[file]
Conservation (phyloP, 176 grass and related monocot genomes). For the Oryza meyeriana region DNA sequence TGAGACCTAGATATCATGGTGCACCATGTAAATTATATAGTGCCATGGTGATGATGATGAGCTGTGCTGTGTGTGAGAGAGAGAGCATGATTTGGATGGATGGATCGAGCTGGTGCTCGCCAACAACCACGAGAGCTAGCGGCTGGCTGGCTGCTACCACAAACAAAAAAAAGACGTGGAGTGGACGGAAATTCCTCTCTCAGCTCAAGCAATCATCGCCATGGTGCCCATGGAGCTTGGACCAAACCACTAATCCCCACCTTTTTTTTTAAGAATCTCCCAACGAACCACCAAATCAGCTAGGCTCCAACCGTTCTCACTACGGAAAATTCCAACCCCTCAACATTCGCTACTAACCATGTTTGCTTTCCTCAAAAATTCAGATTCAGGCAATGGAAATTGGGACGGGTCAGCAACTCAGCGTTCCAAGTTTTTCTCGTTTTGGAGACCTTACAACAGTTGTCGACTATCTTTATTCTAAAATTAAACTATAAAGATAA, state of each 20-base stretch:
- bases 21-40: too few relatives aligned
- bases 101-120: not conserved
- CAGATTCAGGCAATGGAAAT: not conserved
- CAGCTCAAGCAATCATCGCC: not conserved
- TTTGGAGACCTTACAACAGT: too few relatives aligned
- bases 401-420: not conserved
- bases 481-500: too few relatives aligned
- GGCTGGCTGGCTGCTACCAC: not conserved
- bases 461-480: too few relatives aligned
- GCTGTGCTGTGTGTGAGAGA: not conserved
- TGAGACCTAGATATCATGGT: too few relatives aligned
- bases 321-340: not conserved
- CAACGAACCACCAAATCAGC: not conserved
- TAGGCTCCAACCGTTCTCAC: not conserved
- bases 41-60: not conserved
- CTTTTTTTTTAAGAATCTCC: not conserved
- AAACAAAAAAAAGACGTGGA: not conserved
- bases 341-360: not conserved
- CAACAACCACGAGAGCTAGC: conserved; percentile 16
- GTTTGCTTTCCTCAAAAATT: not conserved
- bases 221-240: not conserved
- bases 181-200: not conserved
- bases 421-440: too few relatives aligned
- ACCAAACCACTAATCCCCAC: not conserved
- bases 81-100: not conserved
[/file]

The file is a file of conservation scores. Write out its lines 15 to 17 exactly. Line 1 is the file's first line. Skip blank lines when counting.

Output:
- TAGGCTCCAACCGTTCTCAC: not conserved
- bases 41-60: not conserved
- CTTTTTTTTTAAGAATCTCC: not conserved